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A Fan's View

Twins baseball from the perspective of a long-time fan

Section 219: Hey, it's kind of a big series for the Twins

Yeah, I'm rolling my eyes a little bit when I look at the American League standings, even if I'm not getting sucked into the "if the season ended today, the Twins would be in the one-game Wild Card playoff" thing. Instead, I'm looking at the series that starts tonight in Detroit as kind of a big deal, an indication of how far they appear to have cone since their laughingstock opening series against the Tigers and the 2-of-3 they lost to them at the end of last month before the winning began in earnest.

The Twins are a cocktail of good stuff and concern right now. But there's enough good stuff to at least have the discussion about whether the team's 18-14 record is somewhat sustainable as the season drags on. It's only a snapshot in time, but ESPN moved the Twins from 21st to 12th in its weekly power rankings, giving the AL Central three of the top dozen teams on the list.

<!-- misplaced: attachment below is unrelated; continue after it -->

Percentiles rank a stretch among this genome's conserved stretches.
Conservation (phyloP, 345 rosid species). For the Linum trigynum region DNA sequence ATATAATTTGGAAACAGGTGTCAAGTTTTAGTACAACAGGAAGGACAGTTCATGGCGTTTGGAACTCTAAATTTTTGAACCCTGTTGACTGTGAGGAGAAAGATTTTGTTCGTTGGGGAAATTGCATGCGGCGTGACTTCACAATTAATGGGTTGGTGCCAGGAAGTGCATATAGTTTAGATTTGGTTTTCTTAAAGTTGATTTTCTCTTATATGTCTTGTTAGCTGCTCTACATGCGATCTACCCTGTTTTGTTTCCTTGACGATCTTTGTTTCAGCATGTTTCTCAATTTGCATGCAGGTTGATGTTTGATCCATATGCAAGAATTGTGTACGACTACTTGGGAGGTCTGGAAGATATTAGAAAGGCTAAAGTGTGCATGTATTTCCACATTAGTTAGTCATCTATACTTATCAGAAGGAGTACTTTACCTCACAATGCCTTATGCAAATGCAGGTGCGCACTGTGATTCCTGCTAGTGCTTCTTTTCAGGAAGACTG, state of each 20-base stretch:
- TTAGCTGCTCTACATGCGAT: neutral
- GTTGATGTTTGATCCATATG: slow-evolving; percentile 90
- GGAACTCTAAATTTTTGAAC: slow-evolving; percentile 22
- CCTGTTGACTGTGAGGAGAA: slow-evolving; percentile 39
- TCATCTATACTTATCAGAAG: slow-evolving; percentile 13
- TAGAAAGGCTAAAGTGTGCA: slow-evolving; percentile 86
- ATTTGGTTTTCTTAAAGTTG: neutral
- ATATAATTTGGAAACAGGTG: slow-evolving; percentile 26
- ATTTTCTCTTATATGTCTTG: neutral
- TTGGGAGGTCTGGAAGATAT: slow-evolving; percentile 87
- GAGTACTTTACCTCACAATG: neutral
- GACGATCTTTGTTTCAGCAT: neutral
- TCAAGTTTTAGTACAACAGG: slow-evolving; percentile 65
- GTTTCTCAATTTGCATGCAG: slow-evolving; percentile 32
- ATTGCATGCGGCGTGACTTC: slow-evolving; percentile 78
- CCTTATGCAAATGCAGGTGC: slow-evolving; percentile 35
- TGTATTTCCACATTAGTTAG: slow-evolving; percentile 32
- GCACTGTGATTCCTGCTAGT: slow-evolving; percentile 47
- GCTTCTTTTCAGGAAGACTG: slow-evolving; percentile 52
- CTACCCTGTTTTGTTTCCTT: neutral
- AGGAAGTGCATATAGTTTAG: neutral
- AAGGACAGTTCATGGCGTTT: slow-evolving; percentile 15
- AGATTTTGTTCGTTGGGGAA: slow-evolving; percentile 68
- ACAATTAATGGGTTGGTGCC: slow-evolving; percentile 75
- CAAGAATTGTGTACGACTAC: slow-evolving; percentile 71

I'm going to worry about the lack of strikeouts by the pitching staff because being last in the majors, by a significant margin, means that fielders are doing more work that you'd like. And given some of the Twins' defensive liabilities, that could well catch up with them over time. Danny Santana is scaring me at shortstop but I've moved on from any thought that he should spend time in center field. Both of the Eduardos (Escobar and Nunez) do the same for me when they play left. The bullpen could stand some improvement and I'm turning a blind eye still to Joe Mauer's OPS+ of 101, which is easier to do because of 18-14.

Here's what I'm going to feel good about:

*The Twins are winning in spite of some numbers not being where they were in 2014. Kurt Suzuki is hitting at a pace that would bring derision if he hadn't established himself with an All-Star 2014 and as the toughest of tough guys when it comes to dealing with the bumps of being a catcher. Brian Dozier is just now starting to hit the way you'd expect and if anyone is having a "when will Joe Mauer homer" pool, send me an invite and I'll send you a dollar.

*The starting pitching is getting by for now. Who had Mike Pelfrey as undefeated and with a best-of-the-rotation ERA after a half-dozen times through the rotation? Kyle Gibson looks good more often than not, and his bad outing aren't as bad as last season. They're making up for the other guys right now, with the irony being that Phil Hughes has won a couple of games recently with worse outings than during his April losses.